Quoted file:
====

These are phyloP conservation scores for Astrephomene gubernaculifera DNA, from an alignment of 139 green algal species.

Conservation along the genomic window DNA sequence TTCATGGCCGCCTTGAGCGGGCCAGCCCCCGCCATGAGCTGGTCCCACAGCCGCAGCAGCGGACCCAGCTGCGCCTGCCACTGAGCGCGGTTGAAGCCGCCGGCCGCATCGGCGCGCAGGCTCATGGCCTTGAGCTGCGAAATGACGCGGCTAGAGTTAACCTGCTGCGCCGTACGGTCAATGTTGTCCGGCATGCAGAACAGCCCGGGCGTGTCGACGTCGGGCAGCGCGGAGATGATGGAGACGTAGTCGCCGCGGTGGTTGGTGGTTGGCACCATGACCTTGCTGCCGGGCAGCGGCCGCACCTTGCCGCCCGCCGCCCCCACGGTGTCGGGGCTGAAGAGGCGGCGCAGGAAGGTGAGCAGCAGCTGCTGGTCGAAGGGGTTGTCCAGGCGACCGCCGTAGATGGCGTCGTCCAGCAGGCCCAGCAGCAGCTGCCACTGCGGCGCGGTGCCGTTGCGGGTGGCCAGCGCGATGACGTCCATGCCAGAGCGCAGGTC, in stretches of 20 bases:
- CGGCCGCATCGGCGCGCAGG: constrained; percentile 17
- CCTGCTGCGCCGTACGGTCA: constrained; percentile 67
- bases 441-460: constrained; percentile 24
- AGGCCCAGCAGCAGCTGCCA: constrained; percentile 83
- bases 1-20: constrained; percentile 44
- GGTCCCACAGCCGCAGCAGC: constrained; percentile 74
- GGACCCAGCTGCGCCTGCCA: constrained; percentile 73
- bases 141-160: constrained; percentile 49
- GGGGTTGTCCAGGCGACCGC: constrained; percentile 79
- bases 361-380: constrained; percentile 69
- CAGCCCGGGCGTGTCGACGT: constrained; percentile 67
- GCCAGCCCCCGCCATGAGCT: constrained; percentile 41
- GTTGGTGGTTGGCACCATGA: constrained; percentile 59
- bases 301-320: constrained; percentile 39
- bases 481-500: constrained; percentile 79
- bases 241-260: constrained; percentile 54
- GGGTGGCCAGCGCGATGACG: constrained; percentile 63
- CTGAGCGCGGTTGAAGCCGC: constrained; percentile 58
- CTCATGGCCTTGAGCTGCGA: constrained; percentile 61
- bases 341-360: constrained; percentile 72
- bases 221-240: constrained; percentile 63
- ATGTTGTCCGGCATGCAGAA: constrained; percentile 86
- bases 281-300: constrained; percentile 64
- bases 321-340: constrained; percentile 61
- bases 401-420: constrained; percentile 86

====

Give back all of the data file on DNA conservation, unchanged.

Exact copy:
These are phyloP conservation scores for Astrephomene gubernaculifera DNA, from an alignment of 139 green algal species.

Conservation along the genomic window DNA sequence TTCATGGCCGCCTTGAGCGGGCCAGCCCCCGCCATGAGCTGGTCCCACAGCCGCAGCAGCGGACCCAGCTGCGCCTGCCACTGAGCGCGGTTGAAGCCGCCGGCCGCATCGGCGCGCAGGCTCATGGCCTTGAGCTGCGAAATGACGCGGCTAGAGTTAACCTGCTGCGCCGTACGGTCAATGTTGTCCGGCATGCAGAACAGCCCGGGCGTGTCGACGTCGGGCAGCGCGGAGATGATGGAGACGTAGTCGCCGCGGTGGTTGGTGGTTGGCACCATGACCTTGCTGCCGGGCAGCGGCCGCACCTTGCCGCCCGCCGCCCCCACGGTGTCGGGGCTGAAGAGGCGGCGCAGGAAGGTGAGCAGCAGCTGCTGGTCGAAGGGGTTGTCCAGGCGACCGCCGTAGATGGCGTCGTCCAGCAGGCCCAGCAGCAGCTGCCACTGCGGCGCGGTGCCGTTGCGGGTGGCCAGCGCGATGACGTCCATGCCAGAGCGCAGGTC, in stretches of 20 bases:
- CGGCCGCATCGGCGCGCAGG: constrained; percentile 17
- CCTGCTGCGCCGTACGGTCA: constrained; percentile 67
- bases 441-460: constrained; percentile 24
- AGGCCCAGCAGCAGCTGCCA: constrained; percentile 83
- bases 1-20: constrained; percentile 44
- GGTCCCACAGCCGCAGCAGC: constrained; percentile 74
- GGACCCAGCTGCGCCTGCCA: constrained; percentile 73
- bases 141-160: constrained; percentile 49
- GGGGTTGTCCAGGCGACCGC: constrained; percentile 79
- bases 361-380: constrained; percentile 69
- CAGCCCGGGCGTGTCGACGT: constrained; percentile 67
- GCCAGCCCCCGCCATGAGCT: constrained; percentile 41
- GTTGGTGGTTGGCACCATGA: constrained; percentile 59
- bases 301-320: constrained; percentile 39
- bases 481-500: constrained; percentile 79
- bases 241-260: constrained; percentile 54
- GGGTGGCCAGCGCGATGACG: constrained; percentile 63
- CTGAGCGCGGTTGAAGCCGC: constrained; percentile 58
- CTCATGGCCTTGAGCTGCGA: constrained; percentile 61
- bases 341-360: constrained; percentile 72
- bases 221-240: constrained; percentile 63
- ATGTTGTCCGGCATGCAGAA: constrained; percentile 86
- bases 281-300: constrained; percentile 64
- bases 321-340: constrained; percentile 61
- bases 401-420: constrained; percentile 86